Birdnest

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About Birdnest

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  • Birthday 07/31/69
  1. Like many, I am getting excited to get out on the beach to do some fishing soon. I was wondering if there has been a calendar of anticipated "best" time frames to catch various fish. For example, I would love to start planning for Spring striper - any idea when the "run" should start? If such a calendar has not been created maybe we can use this thread to get something started. Thanks in advance for any information you are willing to share.
  2. Never had any luck in the surf until the morning of January 1, 2000. My first cast of the millennium brought in a keeper striper. After the next cast I learned first hand how fun a run of fish can be. It was a great day and wonderful dinner on the OBX.
  3. Thank you for the information! It has been a couple years since I have fished the point. Although I didn't catch anything, I enjoyed watching "the dance" or rotation of men and lines casting and catching reds on the point. I plan to have my son (7) with me on this trip and I don't know that he is ready for the crowd at the point. We may be better off a little further north. Once again, I appreciate your help! I'll keep watching the reports.
  4. I am trying to get to the beach around Oct. 16 and wondered where the "Hot Spot" was Assateaue or Outer banks? Looking for Striper or Drum from the surf, but want best chance to bring something into the beach. Please point me in the right direction:happy3: Thank you!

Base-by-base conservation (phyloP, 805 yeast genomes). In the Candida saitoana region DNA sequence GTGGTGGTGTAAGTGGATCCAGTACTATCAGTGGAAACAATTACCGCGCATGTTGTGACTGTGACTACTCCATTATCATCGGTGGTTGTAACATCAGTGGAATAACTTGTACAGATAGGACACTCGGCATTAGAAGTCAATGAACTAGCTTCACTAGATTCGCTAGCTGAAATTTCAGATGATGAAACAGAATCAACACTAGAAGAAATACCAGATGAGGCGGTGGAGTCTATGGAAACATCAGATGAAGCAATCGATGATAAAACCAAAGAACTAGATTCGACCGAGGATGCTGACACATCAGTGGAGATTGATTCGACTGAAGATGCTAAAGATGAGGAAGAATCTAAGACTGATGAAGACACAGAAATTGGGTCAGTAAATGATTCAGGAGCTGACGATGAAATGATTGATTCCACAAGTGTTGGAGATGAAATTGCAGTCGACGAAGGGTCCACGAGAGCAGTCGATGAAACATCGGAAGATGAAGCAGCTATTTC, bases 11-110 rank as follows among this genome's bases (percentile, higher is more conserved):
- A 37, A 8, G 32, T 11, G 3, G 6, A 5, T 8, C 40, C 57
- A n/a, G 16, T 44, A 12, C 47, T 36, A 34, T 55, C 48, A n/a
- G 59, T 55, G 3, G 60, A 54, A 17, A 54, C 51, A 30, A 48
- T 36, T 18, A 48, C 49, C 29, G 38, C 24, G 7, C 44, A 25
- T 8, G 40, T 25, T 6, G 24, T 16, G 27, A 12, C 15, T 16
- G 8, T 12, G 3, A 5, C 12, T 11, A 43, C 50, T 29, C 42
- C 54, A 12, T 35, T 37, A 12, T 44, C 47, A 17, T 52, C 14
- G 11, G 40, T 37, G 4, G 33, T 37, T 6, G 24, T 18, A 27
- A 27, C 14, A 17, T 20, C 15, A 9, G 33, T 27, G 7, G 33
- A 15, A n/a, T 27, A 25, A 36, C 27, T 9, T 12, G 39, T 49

5. Mike - A great site to learn the basics and beyond about surf-fishing for shark is Texas Shark Fishing. I am also new to shark fishing, but have learned a great deal from the site. When kayaking bait out, I go 200-300 yards out. I would strongly recommend having at least one other adult with you to help with bait deployment and the catch and release of the shark. I have found it helpful to have a two-way radio with me in the kayak so I can communicate with the "team" on the beach. It is really easy to have wind and waves take you off course. If there are others on the beach you can also loose your point of refrence once you get out. 16/0 and 20/0 circle hooks are my first choice in hooks. You can get Mustad hooks and all the leader materials, crimps, etc. at leadertec.com. My preference is seven feet of 480lb multistrand cable from the hook to a 400lb swivel then another 7feet of 400lb mono to another swivel and the main line. You can substitite the 400lb mono with .95 string trimmer line. The wead eater line works great and is higly visable, which helps when you are trying to bring the shark to sand. All conections are secured with two copper crimps. The main line I use is a 60lb for my penn 9/0 and 100lb for my 14/0. I typically use a fish finder rig on the 400lb leader with at least 8oz's of lead. I keep a "catch and release bag" filled with leather work gloves, bolt cutters, long pliers, and a tail rope. You will want all of those items ready to go. Also, a gimbel belt is a must for those big sharks. Oh - Don't forget a camera!